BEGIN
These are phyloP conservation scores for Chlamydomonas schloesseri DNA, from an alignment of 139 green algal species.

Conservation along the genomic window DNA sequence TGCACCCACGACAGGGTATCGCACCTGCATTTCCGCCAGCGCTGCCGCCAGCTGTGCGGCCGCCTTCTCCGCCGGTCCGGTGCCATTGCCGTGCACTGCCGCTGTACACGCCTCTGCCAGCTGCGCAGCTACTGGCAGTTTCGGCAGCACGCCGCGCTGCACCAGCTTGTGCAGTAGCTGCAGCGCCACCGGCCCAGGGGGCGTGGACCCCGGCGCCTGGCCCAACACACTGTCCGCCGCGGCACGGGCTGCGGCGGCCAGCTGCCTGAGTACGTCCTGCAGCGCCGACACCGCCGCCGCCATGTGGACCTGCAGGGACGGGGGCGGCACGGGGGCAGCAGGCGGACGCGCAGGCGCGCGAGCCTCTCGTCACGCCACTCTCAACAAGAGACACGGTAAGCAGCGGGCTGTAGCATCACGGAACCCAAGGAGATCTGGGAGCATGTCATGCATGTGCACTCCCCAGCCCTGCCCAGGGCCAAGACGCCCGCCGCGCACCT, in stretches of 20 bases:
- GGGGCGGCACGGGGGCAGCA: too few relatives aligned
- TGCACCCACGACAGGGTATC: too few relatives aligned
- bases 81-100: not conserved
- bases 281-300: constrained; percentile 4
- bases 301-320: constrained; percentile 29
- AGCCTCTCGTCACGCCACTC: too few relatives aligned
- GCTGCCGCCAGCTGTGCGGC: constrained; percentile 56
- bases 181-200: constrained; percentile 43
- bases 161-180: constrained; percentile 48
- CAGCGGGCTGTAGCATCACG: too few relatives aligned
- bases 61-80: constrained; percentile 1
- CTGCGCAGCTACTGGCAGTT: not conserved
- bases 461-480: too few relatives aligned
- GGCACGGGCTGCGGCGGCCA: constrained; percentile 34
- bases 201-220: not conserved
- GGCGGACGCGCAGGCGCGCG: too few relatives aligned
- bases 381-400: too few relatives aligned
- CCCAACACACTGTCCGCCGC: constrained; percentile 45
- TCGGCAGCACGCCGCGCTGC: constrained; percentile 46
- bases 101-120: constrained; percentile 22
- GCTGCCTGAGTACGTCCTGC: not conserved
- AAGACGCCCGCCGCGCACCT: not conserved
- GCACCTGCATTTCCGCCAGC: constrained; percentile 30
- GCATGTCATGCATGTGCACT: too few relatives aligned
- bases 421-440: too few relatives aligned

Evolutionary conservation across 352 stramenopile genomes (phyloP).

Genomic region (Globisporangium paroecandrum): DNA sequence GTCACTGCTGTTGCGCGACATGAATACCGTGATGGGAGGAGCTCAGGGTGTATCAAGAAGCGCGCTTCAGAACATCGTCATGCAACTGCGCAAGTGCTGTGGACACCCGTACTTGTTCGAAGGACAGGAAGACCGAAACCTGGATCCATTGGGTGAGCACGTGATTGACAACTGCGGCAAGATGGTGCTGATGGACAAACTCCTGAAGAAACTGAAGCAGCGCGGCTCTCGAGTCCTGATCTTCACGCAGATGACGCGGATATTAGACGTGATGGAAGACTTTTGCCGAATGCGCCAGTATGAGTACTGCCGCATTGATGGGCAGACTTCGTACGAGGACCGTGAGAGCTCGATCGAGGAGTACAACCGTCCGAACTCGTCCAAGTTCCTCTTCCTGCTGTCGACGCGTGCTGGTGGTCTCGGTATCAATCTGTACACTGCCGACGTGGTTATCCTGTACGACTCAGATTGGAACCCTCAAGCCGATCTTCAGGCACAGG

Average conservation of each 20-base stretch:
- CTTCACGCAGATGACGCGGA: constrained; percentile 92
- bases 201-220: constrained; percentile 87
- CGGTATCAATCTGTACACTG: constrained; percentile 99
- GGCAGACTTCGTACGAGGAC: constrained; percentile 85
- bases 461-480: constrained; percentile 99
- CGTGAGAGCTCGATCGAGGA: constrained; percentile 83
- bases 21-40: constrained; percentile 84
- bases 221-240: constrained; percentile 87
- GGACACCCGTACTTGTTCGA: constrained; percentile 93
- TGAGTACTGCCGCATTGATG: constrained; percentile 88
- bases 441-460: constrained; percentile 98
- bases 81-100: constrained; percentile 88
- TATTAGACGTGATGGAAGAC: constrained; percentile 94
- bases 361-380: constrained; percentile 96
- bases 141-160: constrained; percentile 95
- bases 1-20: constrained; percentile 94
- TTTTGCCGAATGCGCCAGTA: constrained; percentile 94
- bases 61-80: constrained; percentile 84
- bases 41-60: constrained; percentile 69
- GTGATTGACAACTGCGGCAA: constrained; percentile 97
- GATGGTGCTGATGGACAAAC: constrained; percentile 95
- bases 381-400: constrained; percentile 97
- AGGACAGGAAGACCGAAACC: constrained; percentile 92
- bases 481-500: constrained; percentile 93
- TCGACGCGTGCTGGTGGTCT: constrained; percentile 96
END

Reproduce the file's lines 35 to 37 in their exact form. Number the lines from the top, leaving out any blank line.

- bases 461-480: constrained; percentile 99
- CGTGAGAGCTCGATCGAGGA: constrained; percentile 83
- bases 21-40: constrained; percentile 84